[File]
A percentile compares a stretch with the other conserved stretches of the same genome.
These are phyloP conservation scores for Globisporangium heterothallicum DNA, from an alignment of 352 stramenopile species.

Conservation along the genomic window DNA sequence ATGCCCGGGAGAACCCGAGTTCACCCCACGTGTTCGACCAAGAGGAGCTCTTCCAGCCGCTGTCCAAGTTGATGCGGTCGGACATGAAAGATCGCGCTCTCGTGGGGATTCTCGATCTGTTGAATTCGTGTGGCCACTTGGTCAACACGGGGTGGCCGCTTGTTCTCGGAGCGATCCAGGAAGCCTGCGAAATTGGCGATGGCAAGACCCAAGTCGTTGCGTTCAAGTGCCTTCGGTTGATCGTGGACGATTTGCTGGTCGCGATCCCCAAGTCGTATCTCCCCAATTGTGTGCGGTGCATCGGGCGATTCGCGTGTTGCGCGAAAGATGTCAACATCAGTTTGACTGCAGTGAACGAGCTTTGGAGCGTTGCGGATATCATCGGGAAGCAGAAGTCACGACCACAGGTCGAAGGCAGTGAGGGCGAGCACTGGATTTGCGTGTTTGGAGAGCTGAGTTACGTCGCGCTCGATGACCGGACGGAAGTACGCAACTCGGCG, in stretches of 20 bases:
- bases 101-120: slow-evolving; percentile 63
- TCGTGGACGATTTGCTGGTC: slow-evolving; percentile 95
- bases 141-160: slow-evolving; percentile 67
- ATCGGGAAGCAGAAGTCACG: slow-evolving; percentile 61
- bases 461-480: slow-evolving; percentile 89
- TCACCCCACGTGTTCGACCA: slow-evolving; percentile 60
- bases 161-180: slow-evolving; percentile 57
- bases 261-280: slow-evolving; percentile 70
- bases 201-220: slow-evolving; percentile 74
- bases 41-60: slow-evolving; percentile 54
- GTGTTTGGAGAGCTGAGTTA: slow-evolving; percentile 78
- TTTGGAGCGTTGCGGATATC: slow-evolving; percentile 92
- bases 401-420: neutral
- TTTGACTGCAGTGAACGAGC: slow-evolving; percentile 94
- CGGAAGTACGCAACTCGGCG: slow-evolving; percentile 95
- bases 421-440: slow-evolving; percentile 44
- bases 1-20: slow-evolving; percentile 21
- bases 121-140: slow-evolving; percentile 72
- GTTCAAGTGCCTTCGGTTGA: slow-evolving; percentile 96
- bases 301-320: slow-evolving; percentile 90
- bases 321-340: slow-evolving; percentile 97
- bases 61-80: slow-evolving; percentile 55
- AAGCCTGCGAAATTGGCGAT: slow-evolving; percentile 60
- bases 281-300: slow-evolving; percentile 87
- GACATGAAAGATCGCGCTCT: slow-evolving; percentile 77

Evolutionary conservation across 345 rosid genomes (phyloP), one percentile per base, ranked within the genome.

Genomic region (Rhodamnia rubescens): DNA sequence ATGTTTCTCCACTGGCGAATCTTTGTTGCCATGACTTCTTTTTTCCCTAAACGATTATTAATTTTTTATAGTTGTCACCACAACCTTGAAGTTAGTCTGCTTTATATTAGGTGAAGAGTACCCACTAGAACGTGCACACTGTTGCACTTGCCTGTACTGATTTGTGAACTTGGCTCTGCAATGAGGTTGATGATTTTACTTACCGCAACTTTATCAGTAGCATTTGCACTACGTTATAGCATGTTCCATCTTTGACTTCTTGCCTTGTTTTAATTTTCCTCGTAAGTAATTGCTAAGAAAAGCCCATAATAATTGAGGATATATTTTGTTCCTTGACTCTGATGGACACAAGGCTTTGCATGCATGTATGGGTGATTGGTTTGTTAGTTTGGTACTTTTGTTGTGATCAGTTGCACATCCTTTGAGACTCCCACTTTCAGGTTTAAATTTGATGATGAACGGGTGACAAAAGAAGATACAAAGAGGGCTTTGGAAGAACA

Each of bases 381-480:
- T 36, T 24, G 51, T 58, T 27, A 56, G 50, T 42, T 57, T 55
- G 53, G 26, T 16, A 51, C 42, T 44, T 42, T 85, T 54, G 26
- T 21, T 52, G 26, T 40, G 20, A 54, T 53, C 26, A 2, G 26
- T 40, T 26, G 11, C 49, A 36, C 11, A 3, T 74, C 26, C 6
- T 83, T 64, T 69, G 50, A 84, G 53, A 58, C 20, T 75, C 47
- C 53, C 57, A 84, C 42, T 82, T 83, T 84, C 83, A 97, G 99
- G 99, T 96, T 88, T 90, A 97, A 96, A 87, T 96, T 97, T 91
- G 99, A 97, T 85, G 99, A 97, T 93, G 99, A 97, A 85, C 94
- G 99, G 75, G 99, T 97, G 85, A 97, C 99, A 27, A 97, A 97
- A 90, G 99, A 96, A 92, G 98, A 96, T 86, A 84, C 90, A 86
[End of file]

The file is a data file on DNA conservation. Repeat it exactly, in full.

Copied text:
A percentile compares a stretch with the other conserved stretches of the same genome.
These are phyloP conservation scores for Globisporangium heterothallicum DNA, from an alignment of 352 stramenopile species.

Conservation along the genomic window DNA sequence ATGCCCGGGAGAACCCGAGTTCACCCCACGTGTTCGACCAAGAGGAGCTCTTCCAGCCGCTGTCCAAGTTGATGCGGTCGGACATGAAAGATCGCGCTCTCGTGGGGATTCTCGATCTGTTGAATTCGTGTGGCCACTTGGTCAACACGGGGTGGCCGCTTGTTCTCGGAGCGATCCAGGAAGCCTGCGAAATTGGCGATGGCAAGACCCAAGTCGTTGCGTTCAAGTGCCTTCGGTTGATCGTGGACGATTTGCTGGTCGCGATCCCCAAGTCGTATCTCCCCAATTGTGTGCGGTGCATCGGGCGATTCGCGTGTTGCGCGAAAGATGTCAACATCAGTTTGACTGCAGTGAACGAGCTTTGGAGCGTTGCGGATATCATCGGGAAGCAGAAGTCACGACCACAGGTCGAAGGCAGTGAGGGCGAGCACTGGATTTGCGTGTTTGGAGAGCTGAGTTACGTCGCGCTCGATGACCGGACGGAAGTACGCAACTCGGCG, in stretches of 20 bases:
- bases 101-120: slow-evolving; percentile 63
- TCGTGGACGATTTGCTGGTC: slow-evolving; percentile 95
- bases 141-160: slow-evolving; percentile 67
- ATCGGGAAGCAGAAGTCACG: slow-evolving; percentile 61
- bases 461-480: slow-evolving; percentile 89
- TCACCCCACGTGTTCGACCA: slow-evolving; percentile 60
- bases 161-180: slow-evolving; percentile 57
- bases 261-280: slow-evolving; percentile 70
- bases 201-220: slow-evolving; percentile 74
- bases 41-60: slow-evolving; percentile 54
- GTGTTTGGAGAGCTGAGTTA: slow-evolving; percentile 78
- TTTGGAGCGTTGCGGATATC: slow-evolving; percentile 92
- bases 401-420: neutral
- TTTGACTGCAGTGAACGAGC: slow-evolving; percentile 94
- CGGAAGTACGCAACTCGGCG: slow-evolving; percentile 95
- bases 421-440: slow-evolving; percentile 44
- bases 1-20: slow-evolving; percentile 21
- bases 121-140: slow-evolving; percentile 72
- GTTCAAGTGCCTTCGGTTGA: slow-evolving; percentile 96
- bases 301-320: slow-evolving; percentile 90
- bases 321-340: slow-evolving; percentile 97
- bases 61-80: slow-evolving; percentile 55
- AAGCCTGCGAAATTGGCGAT: slow-evolving; percentile 60
- bases 281-300: slow-evolving; percentile 87
- GACATGAAAGATCGCGCTCT: slow-evolving; percentile 77

Evolutionary conservation across 345 rosid genomes (phyloP), one percentile per base, ranked within the genome.

Genomic region (Rhodamnia rubescens): DNA sequence ATGTTTCTCCACTGGCGAATCTTTGTTGCCATGACTTCTTTTTTCCCTAAACGATTATTAATTTTTTATAGTTGTCACCACAACCTTGAAGTTAGTCTGCTTTATATTAGGTGAAGAGTACCCACTAGAACGTGCACACTGTTGCACTTGCCTGTACTGATTTGTGAACTTGGCTCTGCAATGAGGTTGATGATTTTACTTACCGCAACTTTATCAGTAGCATTTGCACTACGTTATAGCATGTTCCATCTTTGACTTCTTGCCTTGTTTTAATTTTCCTCGTAAGTAATTGCTAAGAAAAGCCCATAATAATTGAGGATATATTTTGTTCCTTGACTCTGATGGACACAAGGCTTTGCATGCATGTATGGGTGATTGGTTTGTTAGTTTGGTACTTTTGTTGTGATCAGTTGCACATCCTTTGAGACTCCCACTTTCAGGTTTAAATTTGATGATGAACGGGTGACAAAAGAAGATACAAAGAGGGCTTTGGAAGAACA

Each of bases 381-480:
- T 36, T 24, G 51, T 58, T 27, A 56, G 50, T 42, T 57, T 55
- G 53, G 26, T 16, A 51, C 42, T 44, T 42, T 85, T 54, G 26
- T 21, T 52, G 26, T 40, G 20, A 54, T 53, C 26, A 2, G 26
- T 40, T 26, G 11, C 49, A 36, C 11, A 3, T 74, C 26, C 6
- T 83, T 64, T 69, G 50, A 84, G 53, A 58, C 20, T 75, C 47
- C 53, C 57, A 84, C 42, T 82, T 83, T 84, C 83, A 97, G 99
- G 99, T 96, T 88, T 90, A 97, A 96, A 87, T 96, T 97, T 91
- G 99, A 97, T 85, G 99, A 97, T 93, G 99, A 97, A 85, C 94
- G 99, G 75, G 99, T 97, G 85, A 97, C 99, A 27, A 97, A 97
- A 90, G 99, A 96, A 92, G 98, A 96, T 86, A 84, C 90, A 86